To reduce the dependency on imports, we could try recycling batteries from electronic waste (e-waste) and from EVs in times to come. We are using laptops and cell phones batteries that have raw materials such as nickel, cobalt and lithium in them, which are the materials required for manufacturing li-ion batteries. If we can take out raw materials from discarded electronics to make the vehicle batteries, and recycle and recover the vehicle batteries too, we can generate a lot of materials within the country, and do the same by importing battery wastes from other countries. This type of urban mining can help us get raw materials in continuation. These materials are not only cheaper, but are also more refined and highly secure.
Currently, the recycling is happening at a very small scale. Policy implementations are required for ensuring the regulation of e-wastes. The right policies will ensure that battery sellers and consumers use their batteries carefully so that they are recycled.
Do you think it would be possible to manufacture lithium-ion batteries on a scale large enough to achieve the target of 30% EV penetration by 2030?
If we put in consistent effort, this is very much achievable. We may not be strong on raw materials yet, but we are doing well in the manufacturing of battery packs. Today, it is cost effective to produce battery packs in the country. There is a huge interest in setting up plants for manufacturing batteries. Our Centre, CBEEV has also given the technology license to about three big players in the country, who are preparing to manufacture them extensively.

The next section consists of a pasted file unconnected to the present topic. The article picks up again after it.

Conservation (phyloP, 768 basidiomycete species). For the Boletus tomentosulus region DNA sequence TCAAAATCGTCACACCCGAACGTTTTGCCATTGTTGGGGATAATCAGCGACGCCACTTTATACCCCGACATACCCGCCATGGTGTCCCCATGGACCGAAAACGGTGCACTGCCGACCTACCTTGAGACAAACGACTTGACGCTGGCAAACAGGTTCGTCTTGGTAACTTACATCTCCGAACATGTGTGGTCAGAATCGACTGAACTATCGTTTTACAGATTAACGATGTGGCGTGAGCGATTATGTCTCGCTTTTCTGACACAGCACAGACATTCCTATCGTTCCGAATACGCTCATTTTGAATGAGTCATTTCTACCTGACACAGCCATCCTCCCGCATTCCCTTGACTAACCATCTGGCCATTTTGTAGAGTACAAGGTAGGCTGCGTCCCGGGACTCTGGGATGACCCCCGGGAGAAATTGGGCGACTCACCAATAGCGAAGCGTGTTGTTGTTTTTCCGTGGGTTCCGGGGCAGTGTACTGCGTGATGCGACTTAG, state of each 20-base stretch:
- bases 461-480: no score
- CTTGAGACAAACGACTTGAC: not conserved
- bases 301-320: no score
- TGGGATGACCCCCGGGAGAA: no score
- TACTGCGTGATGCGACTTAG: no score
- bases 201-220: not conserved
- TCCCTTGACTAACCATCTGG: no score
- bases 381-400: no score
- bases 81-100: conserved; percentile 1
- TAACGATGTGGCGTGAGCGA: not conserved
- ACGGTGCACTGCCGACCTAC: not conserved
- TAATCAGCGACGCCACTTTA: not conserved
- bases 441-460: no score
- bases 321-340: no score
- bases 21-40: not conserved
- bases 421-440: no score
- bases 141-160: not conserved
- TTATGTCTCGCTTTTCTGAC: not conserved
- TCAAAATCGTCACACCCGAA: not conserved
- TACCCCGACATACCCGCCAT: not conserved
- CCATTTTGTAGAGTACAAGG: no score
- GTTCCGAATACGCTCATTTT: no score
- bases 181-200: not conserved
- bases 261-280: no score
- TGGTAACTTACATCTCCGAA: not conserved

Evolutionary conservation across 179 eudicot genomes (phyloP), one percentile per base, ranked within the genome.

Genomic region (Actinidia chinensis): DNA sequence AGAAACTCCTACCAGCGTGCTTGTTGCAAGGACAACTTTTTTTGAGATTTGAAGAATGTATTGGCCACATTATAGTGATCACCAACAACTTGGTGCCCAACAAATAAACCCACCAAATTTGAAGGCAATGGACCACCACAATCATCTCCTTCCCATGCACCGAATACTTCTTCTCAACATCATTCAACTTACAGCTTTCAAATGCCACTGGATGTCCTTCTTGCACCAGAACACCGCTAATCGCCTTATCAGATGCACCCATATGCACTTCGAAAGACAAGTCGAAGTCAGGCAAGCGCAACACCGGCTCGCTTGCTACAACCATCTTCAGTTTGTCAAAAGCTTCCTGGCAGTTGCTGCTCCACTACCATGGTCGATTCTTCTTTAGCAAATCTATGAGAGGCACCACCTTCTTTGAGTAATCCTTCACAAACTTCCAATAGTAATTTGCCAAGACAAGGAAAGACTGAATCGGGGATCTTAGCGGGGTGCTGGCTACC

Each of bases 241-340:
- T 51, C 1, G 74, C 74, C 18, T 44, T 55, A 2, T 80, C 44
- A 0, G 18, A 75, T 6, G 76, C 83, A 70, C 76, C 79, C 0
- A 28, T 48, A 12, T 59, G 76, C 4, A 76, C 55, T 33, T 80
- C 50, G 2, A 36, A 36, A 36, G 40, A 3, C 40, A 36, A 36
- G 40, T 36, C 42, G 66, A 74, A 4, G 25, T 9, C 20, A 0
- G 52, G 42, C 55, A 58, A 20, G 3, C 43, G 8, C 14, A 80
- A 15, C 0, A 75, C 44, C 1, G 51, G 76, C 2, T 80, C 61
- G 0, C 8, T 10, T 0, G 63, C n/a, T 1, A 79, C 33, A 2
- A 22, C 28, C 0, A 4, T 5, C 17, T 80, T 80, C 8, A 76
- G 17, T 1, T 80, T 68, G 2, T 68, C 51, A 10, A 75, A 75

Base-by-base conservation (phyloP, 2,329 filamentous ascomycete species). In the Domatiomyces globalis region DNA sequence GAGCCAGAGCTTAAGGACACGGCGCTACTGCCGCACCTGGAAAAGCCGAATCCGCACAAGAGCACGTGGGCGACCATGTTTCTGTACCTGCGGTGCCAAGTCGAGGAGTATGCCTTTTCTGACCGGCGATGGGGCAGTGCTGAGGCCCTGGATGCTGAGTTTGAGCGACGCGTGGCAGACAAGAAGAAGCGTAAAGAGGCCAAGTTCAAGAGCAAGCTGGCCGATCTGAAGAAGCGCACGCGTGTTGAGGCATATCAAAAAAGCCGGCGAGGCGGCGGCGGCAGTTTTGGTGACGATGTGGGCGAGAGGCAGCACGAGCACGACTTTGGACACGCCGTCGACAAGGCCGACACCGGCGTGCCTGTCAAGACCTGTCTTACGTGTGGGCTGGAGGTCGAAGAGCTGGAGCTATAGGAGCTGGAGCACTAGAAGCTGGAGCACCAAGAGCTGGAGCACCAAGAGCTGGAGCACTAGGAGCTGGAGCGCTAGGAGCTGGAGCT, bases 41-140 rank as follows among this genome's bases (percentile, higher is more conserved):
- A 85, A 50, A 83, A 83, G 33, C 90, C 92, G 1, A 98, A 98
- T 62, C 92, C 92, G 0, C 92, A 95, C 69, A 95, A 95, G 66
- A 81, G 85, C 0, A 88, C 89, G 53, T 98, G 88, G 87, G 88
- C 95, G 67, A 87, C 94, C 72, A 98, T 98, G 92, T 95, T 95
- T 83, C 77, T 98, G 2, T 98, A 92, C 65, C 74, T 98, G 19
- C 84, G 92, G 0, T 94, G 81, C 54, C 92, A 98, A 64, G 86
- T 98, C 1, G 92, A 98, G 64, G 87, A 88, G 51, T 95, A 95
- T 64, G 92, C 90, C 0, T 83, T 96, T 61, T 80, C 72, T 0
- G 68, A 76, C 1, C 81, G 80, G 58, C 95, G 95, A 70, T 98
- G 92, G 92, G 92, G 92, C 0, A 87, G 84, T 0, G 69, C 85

What are your thoughts on the government’s decision to explore Polymer based solid state batteries as an alternative to li-ion batteries?
Battery cells play a very important role. And we do not have the production in the country yet. Even if there are good players focusing on cell production, it will take them a year or two to achieve production results. It takes time to set up the plant, import raw materials, and do processing, testing, etc. Li-ion batteries are in a very mature stage of development globaly. However, we cannot ignore that alternative battery chemistry could be very useful. We need to see how soon they can be commercialised. We have to put in concrete efforts into R&D around the newer materials.
What do you think we require to build up the R&D capacity in the country?
We need resources, money, and infrastructure. As far as resources are concerned, we do not need to invest much as the intelligence for battery technology research cannot be created overnight. We have people who have been working for decades together in this domain. We need to support them and any group or scientific organisation that’s into the R&D of materials and wants to build a good product out of it. It could be an alternative battery or even an alternative li-ion chemistry. If it is li-ion chemistry and we know the formula in house (so far we don’t know the formula for successful commercialisation in-house), we should be developing a good product out of it.
Can global players contribute in any way, especially in R&D in battery technologies?
Certainly they can. Cell technology is a good example of an area for R&D where global players can contribute. Sustainability is a common problem for mankind. These are problems that all of us need to address together. R&D should be developed independently, without too many legal or bureaucratic hurdles. If we can devise a method to ensure that IP and legal right infringements are not violated, and we agree that the outcomes from the research will be for the benefit of everyone, then working together can yield great results. I think we should all work together for better and cleaner technologies.